Chinese private consumption could not have created an annual trade deficit since it is not strong enough to reverse the trade surplus. The imports are still dominated by commodities and components for re-export, not by consumer goods for domestic demands.
The narrowing trade surplus has been caused by an increase in import prices, greater machinery and components imports, and slower growth in exports compared to recent years.
The slight decrease in commodity demand has not been enough to offset the increase in commodity prices, which may lead to more inflationary pressures.
Chinese export growth will be limited in the coming months due to sovereign debt worries and weaker consumption growth in U.S. and Europe.
The rise of the RMB against the USD will be gradual and expected to start happening during the second half of 2010.
The size of the China trade deficit in March was larger than the consensus prediction due to the higher cost of commodity imports and seasonality factors.
Some analysts believe that the 2010 China trade surplus should be larger than the 2009 one because in real terms China’s exports are growing faster than its imports and the global economy is recovering. I, personally, wouldn’t hold my breath on that one.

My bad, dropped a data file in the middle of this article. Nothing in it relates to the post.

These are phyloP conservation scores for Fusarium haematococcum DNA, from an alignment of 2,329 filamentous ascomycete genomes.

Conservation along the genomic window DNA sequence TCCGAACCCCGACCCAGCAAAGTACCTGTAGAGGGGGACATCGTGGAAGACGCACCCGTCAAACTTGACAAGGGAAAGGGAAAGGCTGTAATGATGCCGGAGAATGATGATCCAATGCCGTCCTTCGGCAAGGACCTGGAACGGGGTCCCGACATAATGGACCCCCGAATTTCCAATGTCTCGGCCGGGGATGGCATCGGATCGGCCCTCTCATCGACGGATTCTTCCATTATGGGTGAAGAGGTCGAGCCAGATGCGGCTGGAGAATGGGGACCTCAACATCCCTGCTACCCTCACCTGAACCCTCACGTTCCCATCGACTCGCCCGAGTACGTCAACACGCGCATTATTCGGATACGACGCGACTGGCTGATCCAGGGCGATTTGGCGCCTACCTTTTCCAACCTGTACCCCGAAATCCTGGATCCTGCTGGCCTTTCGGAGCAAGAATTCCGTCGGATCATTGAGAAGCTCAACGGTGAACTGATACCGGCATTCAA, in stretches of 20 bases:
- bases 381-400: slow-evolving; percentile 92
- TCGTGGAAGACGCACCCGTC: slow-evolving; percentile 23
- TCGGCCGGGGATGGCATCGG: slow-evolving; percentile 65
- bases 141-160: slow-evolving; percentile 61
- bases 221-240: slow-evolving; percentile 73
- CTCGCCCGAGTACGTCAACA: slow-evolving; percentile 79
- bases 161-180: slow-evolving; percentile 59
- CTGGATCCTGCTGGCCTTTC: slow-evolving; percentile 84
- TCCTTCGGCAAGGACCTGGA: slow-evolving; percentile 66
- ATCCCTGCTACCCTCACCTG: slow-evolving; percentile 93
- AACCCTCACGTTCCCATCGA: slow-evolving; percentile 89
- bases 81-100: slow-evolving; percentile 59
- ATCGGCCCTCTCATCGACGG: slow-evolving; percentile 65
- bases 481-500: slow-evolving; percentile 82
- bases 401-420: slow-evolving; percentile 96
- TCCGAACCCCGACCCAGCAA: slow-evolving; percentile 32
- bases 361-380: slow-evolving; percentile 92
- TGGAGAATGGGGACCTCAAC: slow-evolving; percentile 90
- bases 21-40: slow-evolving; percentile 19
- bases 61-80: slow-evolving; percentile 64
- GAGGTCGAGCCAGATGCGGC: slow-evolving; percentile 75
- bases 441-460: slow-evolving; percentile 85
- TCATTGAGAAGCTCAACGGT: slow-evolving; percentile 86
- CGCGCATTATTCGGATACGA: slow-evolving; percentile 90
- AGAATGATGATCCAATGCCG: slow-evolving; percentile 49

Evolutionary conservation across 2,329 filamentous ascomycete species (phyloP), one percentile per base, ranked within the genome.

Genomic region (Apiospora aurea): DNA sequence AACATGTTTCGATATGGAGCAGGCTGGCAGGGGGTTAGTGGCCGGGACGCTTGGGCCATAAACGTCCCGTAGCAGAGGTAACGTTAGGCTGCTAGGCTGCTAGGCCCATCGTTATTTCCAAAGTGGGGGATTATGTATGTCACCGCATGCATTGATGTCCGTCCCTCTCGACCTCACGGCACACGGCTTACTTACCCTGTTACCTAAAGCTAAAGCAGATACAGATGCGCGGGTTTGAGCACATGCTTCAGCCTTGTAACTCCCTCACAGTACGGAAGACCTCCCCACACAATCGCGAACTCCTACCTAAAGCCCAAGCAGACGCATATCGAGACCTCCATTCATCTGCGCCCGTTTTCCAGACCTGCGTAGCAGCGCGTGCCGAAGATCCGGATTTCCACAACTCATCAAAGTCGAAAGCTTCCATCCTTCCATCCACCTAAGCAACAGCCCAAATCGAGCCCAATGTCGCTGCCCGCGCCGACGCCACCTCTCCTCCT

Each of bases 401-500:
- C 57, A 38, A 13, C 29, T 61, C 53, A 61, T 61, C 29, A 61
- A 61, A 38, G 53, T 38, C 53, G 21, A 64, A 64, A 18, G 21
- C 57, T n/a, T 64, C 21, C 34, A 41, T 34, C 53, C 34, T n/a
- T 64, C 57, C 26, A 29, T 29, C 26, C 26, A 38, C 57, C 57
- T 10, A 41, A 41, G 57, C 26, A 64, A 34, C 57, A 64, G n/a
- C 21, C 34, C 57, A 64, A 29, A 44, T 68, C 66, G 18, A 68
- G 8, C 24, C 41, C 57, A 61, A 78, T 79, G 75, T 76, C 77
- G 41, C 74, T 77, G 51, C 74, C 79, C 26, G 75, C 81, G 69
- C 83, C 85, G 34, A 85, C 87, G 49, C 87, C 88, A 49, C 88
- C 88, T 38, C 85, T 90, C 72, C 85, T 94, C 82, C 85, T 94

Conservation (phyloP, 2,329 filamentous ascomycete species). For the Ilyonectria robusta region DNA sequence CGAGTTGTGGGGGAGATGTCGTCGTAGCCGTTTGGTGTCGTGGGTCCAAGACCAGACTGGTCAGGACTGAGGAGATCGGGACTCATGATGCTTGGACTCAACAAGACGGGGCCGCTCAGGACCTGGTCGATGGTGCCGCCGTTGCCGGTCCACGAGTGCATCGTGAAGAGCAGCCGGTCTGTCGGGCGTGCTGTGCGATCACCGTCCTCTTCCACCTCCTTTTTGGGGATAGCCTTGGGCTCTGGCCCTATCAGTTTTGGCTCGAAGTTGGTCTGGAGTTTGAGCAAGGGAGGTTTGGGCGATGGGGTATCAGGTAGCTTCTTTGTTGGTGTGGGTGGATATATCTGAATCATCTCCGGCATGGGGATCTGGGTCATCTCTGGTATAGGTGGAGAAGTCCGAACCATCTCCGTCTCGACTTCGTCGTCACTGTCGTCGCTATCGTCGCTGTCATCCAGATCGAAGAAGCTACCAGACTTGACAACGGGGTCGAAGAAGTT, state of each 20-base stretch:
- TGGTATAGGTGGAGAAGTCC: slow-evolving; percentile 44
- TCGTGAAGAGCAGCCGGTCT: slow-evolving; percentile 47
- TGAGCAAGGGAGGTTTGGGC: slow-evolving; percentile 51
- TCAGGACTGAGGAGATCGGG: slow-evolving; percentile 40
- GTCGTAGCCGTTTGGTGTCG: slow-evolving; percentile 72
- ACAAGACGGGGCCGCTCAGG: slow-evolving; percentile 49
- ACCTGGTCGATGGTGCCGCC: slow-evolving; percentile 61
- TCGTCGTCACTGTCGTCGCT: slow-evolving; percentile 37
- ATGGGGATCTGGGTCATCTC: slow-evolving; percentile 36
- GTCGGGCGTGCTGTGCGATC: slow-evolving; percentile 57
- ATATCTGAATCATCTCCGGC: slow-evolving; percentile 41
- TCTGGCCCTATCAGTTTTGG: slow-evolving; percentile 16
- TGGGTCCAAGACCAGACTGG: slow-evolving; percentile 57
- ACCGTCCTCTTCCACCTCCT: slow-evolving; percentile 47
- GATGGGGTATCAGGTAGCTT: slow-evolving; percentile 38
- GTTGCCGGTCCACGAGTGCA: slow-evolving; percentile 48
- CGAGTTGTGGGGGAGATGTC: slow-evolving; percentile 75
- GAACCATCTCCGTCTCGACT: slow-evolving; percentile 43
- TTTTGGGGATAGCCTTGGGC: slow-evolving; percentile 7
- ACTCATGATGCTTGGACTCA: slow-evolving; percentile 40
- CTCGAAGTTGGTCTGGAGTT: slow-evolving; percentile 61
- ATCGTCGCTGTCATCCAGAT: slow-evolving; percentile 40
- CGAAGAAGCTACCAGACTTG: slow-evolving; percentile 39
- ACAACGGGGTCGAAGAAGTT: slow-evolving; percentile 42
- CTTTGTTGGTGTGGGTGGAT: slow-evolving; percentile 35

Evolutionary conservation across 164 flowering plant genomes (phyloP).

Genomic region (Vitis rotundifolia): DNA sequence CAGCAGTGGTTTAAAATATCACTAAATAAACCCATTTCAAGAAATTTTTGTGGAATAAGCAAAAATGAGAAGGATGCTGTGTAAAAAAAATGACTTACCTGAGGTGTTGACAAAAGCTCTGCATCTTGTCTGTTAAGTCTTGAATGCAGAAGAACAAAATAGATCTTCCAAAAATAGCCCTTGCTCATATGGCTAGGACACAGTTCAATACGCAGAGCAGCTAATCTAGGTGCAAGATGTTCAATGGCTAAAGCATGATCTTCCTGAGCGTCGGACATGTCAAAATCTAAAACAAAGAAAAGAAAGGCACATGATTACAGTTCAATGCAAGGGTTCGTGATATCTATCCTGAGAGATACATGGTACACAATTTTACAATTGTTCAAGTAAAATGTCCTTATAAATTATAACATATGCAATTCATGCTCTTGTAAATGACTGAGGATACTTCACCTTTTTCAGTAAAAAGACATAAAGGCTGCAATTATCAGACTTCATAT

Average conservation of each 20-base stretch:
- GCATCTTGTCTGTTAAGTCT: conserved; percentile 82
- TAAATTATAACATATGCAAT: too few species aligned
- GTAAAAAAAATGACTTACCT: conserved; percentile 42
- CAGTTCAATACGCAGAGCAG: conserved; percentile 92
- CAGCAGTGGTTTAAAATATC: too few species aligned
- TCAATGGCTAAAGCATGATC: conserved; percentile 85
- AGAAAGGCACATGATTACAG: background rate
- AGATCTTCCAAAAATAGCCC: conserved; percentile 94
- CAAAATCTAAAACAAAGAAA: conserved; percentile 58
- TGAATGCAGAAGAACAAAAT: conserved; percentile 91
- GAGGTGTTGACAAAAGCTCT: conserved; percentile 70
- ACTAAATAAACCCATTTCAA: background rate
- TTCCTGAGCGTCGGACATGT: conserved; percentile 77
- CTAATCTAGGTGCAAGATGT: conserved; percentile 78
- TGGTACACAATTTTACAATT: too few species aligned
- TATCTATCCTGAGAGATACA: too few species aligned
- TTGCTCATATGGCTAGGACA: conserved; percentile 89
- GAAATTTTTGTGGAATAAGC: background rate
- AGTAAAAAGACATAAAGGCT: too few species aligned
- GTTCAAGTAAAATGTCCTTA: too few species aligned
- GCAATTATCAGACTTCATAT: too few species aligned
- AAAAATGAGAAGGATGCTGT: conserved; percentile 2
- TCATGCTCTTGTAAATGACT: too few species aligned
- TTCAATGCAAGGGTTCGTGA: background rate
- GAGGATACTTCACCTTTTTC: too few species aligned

China beat Germany to become the world’s largest exporter in 2009.
The low-value-added processing trade has been discouraged by the Chinese government in 2008 but encouraged again after the financial crisis emerged.
y/y figures portray an accurate pictureduring normal times, but during fast-changing times they may blur trends.
BoomBustBlog China-related links
- A Summary and Related Thoughts on the IMF’s “Strategies for Fiscal Consolidation in the Post-Crisis
- What Are the Odds That China Will Follow 1920’s US and 1980’s Japan?
- Signs of a China Credit and Real Asset Bubble Are Now Unmistakable!
Subscribers should reference the following related topics/documents:
Additional and relevant commentary on the bubble in China:
- It Doesn’t Take a Genius to Figure Out How This Will End
- Can China Control the “Side-Effects” of its Stimulus-Led Growth? Let’s Look at the Facts
- HSBC is Performing as Expected
- Part 2 of the Mechel Overview is Available
- Some Light Shown on My Developing China Thesis
- Follow Up to the China Short Thesis Debate
- China’s Most Expensive Export: Price Inflation
- Believe Those China Growth Stories at Your Own Risk – Just Ask Google!
- He Who Bloweth the Bubble With Wet Lips Should Stand Back Lest Spittle and Saliva Spray Upon Ye Face
- Goldman Seems to Trust the Chinese Economic Reporting a Tad Bit More Than I Do!
- All of my warnings about China are starting to look rather prescient
- Now that the world is forced to agree with Reggie on China’s growth propsects…